Sample Patents: Everything You Need to Know
Sample patents give you an idea of what your patent application should look like and what patents are already in existence.3 min read
Sample patents give you an idea of what your patent application should look like and what patents are already in existence. If a patent is already in existence, it is grounds for the rejection of any subsequent patent that is too similar.
Examples of Existing Patents
Patent Cooperation Treaty (PCT) Application No. WO 98/20461
This international patent application protects cryptographic processing and memory resources for a postage franking machine, which prints or stamps impressions onto a piece of mail. This patent essentially increases security against any fraudulent attacks.
United States Patent No. 5,720,114
This U.S. patent is for a tool that helps position vinyl corner posts on a structure like a building or home. It was filed in 1995 by Scott J. Guerin from Yorktown Heights, N.Y. The tool is an L-shaped device so that it can easily align the vinyl corner posts.
To use this tool, you place the vinyl corner post so that it aligns with the 90-degree angle where both legs of the L meet. You then press the corner post against the structure so that the L shaped legs are evenly touching the sides of the structure. This allows the vinyl corner post to sit evenly with the corner of the home or building. It is then nailed into place.
United States Patent No. 5,186,526
This patent is for a tool called a “one-piece crawler pad.” This one-piece crawler pad is used for mining fields and mining tunnels. Because it is a necessary part of the job to move mining equipment and materials within a mine tunnel, this tool was created to help the tracks get materials from one place to another.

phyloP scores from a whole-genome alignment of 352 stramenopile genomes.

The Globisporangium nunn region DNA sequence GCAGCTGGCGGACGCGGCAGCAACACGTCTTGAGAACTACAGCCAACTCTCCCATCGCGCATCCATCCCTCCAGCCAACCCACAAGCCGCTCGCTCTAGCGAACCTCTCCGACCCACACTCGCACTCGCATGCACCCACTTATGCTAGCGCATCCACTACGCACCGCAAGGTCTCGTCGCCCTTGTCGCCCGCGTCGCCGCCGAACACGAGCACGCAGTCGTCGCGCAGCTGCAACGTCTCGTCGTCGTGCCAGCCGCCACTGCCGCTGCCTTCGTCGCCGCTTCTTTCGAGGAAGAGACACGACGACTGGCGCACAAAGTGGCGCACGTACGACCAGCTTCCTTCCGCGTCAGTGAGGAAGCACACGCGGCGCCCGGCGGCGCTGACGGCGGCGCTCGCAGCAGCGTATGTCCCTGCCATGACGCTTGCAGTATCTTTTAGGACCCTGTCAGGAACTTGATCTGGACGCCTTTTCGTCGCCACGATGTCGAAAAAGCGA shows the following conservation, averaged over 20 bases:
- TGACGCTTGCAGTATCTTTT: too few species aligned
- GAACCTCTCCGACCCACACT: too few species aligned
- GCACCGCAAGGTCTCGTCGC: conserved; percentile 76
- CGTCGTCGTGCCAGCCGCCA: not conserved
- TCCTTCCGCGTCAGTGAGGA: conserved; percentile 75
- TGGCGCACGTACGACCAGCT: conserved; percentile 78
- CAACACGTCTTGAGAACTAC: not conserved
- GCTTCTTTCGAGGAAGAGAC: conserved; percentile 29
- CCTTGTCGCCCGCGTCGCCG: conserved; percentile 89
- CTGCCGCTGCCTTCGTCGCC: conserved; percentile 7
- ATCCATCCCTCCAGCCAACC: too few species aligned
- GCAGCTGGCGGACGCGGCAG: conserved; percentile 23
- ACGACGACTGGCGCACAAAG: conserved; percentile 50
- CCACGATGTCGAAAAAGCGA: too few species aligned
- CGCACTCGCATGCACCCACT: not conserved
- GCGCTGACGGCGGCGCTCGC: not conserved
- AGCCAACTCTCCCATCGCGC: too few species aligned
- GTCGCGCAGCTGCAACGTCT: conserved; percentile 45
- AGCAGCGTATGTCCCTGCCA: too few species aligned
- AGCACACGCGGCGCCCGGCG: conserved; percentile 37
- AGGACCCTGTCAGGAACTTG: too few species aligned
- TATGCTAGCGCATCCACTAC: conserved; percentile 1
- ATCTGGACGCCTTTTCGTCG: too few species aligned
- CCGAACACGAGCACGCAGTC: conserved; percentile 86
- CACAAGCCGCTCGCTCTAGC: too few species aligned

Before this one-piece crawler pad was invented, the track consisted of multiple crawler pads that were connected to a drive chain. With this one piece crawler pad, there is no need for multiple pads. Instead, the one piece crawler pad only requires one pin that connects to the drive chain. The benefit of this tool is that it is less likely to break off, which results in savings for repair, maintenance, and machine downtime.
Examples of Patent Claims
Patent claims are often called the heart of a patent in that they describe the confines of exactly what the patent does and does not cover. Essentially, the patent only covers exactly what the claims describe. Thus, a patent owner has the rights and can exclude anyone who uses, makes, or sells anything that fits into the claims description. On the other hand, a patent owner is not able to exclude others from using, making or selling anything that is outside the scope of what is described in the patent claim.
Here are some examples of patent claims:
- A patent claim for a shovel – the claim describes the shovel as having an extended handle that has two ends, with a shovel head containing a blade attached to one of the ends of the extended handle.
- A patent claim for an automobile – this claim has three distinct elements to it. It is a moving vehicle that contains:
- A main section where bodies can sit, with wheels attached to the undercarriage to enable the automobile to roll along the ground.
- An engine located within that main section that produces energy to make the wheels spin
- A driving wheel or other mechanism that allows a person to control the engine’s energy to at least one of the automobile’s wheels.
- A patent claim for a pencil – this claim describes a pencil as a tool that one holds in their hand and is used for writing. It consists of a long tool that has a core element that leaves marks when it is pushed against paper or other similar surface. The core element is mostly enclosed to (1) ensure that it does not break and (2) it makes it more convenient to hold. At one end of the tool, the core element is exposed for writing.
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